What New York can learn from Hong Kong about crypto asset regulation | CoinDesk JAPAN | Coin Desk Japan


Web3 companies are leaving New York. It’s because of the belligerent approach that US politics has taken recently to regulate the Web3 industry. Regulators’ disregard for the wishes of New York’s leaders has reduced New York’s global importance compared to other major financial hubs. But China and Hong Kong are teaching us that we can change the status quo.

Over the past 100 days, China and the United States have taken different regulatory paths. After a year and a half of hostilities, China appears to have turned and is rapidly implementing common-sense regulations in Hong Kong that encourage innovation and encourage industry growth. This all happened because Chinese government officials listened to and supported the people of Hong Kong and their leaders. But U.S. regulators seem intent on avoiding that route.

New York City Mayor Eric Adams showed a willingness to accept Web3 from the beginning, campaigned to promote crypto assets (virtual currency), and even received his first salary in Bitcoin. The democratically elected mayor has touted the benefits of crypto and has been actively involved with the crypto industry in planning for the city’s economic recovery, but Washington, D.C. bureaucrats oppose it. .

Today, in Washington, D.C., an unelected minority wields alarmingly authoritarian power as regulators, against New York’s apparent desire to move from its archaic financial system to a digital one. are exercising.

Hong Kong case

In the summer of 2021, the Chinese government will ban financial institutions and payment companies from providing services related to digital asset trading, and will ban cryptocurrency exchanges that operate domestically. targeted. Beijing’s central authorities have taken a heavy-handed approach to this emerging technology.

The Chinese government’s regulatory policies and the lack of clarity in Hong Kong’s securities regulator have resulted in many entrepreneurs, highly skilled developers, investors (with billions of dollars in capital), exchanges and countless others. industry active participants left China. These people moved to Hong Kong, Singapore, Dubai, Silicon Valley, etc.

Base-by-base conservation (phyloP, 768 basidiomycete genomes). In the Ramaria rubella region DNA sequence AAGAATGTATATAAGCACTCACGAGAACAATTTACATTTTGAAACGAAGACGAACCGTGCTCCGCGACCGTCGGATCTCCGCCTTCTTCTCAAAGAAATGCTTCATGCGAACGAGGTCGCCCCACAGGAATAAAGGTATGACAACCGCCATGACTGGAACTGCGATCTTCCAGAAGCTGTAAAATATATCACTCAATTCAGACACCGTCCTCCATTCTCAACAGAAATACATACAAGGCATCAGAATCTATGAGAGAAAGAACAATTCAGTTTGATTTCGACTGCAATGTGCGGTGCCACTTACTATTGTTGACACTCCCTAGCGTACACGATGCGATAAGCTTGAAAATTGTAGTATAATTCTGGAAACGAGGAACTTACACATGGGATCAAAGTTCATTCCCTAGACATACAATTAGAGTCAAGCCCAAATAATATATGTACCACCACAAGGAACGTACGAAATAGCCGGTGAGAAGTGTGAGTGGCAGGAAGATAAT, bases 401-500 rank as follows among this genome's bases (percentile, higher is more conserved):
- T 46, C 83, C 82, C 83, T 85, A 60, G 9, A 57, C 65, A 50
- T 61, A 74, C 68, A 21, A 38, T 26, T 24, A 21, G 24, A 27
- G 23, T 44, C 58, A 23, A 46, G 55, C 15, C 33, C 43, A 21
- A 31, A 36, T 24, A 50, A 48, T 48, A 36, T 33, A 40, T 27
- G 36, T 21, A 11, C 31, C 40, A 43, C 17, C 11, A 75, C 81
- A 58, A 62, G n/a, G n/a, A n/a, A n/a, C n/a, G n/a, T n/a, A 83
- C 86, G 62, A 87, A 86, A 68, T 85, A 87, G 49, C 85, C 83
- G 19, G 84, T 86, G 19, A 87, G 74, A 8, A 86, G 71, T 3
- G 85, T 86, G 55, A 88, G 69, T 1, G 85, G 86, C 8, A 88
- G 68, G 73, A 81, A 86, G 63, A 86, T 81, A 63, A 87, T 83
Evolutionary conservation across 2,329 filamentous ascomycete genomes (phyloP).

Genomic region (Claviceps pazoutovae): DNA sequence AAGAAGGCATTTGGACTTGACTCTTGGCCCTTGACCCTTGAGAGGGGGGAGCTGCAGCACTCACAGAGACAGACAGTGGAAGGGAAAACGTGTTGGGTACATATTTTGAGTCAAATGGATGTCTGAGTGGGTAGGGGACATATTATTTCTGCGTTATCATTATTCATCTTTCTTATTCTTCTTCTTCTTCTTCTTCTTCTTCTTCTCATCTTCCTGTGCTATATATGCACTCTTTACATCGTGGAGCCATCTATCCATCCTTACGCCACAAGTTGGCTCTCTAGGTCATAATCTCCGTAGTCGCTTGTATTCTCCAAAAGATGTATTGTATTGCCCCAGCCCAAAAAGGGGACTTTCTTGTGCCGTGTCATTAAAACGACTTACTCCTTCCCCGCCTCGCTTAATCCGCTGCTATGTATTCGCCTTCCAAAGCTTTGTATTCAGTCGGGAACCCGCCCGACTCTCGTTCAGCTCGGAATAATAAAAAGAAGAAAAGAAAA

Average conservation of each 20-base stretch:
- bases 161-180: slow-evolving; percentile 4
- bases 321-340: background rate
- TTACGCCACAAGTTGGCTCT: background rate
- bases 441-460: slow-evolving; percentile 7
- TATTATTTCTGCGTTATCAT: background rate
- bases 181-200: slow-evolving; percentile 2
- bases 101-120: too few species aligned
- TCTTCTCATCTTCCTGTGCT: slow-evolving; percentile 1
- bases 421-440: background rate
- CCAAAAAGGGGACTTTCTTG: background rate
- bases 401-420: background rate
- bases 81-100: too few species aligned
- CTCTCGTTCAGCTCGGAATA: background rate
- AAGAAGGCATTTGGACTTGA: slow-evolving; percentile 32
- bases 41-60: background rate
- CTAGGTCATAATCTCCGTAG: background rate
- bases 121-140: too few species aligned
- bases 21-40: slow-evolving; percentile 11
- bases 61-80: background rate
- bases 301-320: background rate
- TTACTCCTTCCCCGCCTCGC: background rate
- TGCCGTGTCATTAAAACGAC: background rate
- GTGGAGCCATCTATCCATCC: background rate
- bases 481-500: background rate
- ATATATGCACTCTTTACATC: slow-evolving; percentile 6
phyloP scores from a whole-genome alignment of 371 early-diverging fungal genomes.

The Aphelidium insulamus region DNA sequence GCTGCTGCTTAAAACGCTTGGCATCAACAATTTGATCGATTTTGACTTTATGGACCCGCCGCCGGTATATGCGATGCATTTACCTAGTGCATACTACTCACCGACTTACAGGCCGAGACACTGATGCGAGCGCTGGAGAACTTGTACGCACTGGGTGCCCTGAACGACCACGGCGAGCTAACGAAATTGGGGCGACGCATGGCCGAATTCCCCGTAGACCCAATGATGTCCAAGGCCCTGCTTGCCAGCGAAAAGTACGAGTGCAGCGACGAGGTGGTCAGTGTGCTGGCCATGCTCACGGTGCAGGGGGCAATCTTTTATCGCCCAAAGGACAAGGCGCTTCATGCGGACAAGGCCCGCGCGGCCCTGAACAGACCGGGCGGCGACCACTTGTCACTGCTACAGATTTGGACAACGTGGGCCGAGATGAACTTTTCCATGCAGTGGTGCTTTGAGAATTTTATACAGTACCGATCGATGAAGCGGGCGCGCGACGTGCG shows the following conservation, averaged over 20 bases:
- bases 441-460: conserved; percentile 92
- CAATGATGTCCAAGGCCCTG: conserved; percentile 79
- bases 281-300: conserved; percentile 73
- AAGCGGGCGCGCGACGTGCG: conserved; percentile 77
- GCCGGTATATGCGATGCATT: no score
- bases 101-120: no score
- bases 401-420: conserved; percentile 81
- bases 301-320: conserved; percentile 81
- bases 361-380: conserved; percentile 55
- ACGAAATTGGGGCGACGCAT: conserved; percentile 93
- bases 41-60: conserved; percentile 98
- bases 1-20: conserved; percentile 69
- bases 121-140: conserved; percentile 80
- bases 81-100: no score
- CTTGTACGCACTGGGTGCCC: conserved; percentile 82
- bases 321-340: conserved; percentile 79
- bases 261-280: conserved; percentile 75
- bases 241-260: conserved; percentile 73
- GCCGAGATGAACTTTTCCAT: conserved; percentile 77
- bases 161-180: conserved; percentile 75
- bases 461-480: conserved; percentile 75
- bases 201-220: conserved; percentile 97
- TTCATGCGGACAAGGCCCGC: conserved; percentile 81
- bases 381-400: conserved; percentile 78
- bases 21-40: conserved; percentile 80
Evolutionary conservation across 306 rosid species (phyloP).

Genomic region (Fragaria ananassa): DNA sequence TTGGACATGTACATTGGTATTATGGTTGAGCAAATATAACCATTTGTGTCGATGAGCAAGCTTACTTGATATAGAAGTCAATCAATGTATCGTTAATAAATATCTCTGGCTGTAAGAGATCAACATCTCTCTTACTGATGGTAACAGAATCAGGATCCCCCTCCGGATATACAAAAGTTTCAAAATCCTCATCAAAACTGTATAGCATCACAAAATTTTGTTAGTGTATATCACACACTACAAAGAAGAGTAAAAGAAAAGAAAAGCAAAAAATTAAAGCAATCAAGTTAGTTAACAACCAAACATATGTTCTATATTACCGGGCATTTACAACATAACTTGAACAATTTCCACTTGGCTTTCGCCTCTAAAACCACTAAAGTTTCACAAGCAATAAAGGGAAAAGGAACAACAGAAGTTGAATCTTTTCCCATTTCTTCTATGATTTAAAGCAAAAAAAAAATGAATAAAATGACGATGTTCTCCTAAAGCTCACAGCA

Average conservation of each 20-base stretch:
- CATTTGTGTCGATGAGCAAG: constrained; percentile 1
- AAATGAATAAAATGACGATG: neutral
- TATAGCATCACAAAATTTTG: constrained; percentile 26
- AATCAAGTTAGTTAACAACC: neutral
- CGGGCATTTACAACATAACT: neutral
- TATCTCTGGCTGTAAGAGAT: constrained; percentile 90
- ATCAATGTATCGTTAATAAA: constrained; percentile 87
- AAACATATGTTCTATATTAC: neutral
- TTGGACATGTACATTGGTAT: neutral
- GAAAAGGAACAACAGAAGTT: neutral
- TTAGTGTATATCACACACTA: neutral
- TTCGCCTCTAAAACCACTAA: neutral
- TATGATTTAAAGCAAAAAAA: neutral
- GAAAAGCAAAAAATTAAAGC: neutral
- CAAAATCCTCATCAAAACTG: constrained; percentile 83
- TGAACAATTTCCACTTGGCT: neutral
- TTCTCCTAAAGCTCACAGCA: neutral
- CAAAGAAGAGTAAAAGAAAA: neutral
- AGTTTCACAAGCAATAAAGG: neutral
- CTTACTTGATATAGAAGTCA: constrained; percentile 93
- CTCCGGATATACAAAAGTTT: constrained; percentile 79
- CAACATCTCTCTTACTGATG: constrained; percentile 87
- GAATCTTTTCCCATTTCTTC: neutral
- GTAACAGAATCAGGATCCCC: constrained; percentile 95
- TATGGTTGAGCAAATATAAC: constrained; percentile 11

Technological innovation and further development of the domestic capital market were decisively blocked. But what happened after that is pretty amazing. The Chinese authorities seem to have realized the ramifications of this disastrous turn and decided to make another dramatic turn in late 2022.

China’s dramatic policy shift

A former Chinese monetary policy official said last December that “banning crypto assets may be practical in the short term, but whether it is sustainable in the long term deserves detailed analysis.” and emphasized the need to build an appropriate regulatory framework for crypto-assets. Those of us in Beijing know that such public statements must be consistent with the views of the central government.

After seeing crypto-related exchanges, capital and a number of companies leave Hong Kong, the newly appointed Chief Executive, John Lee, has consulted with the Web3 industry to make Hong Kong gradually more global. created a plan to make it a cryptocurrency hub.

It has worked with Hong Kong’s financial regulators to secure Beijing’s support for Hong Kong’s ambitions. Such collaboration will provide clarity to broker-dealers, investors, and cryptocurrency exchanges, while ensuring a robust regulatory framework for Web3 that fully accommodates retail investor participation. It quickly led to approval.

To be clear, this decision is both a supportive move to spur economic recovery in Hong Kong, which has traditionally been the gateway to mainland China for global finance, and at the same time a geopolitical move by the Chinese government. There was also a movement. The new framework, which went into effect on June 1, also serves as a proving ground for future developments in regulation and innovation for the Web3 industry in other parts of China, highlighting Hong Kong’s speed of recovery.

New York getting worse

New YorkHong Kong can be a warning.American regulators are now taking a regulatory approach similar to that taken by China two years ago, and the Web3 industry Mayor Adams is trying to foster, including venture capital funding and projects, is already in Silicon Alley and It’s leaving the rest of America. Most alarmingly, even regulatory advocate Coinbase is considering moving overseas because of the current situation in the US. The Web3 industry moves fast.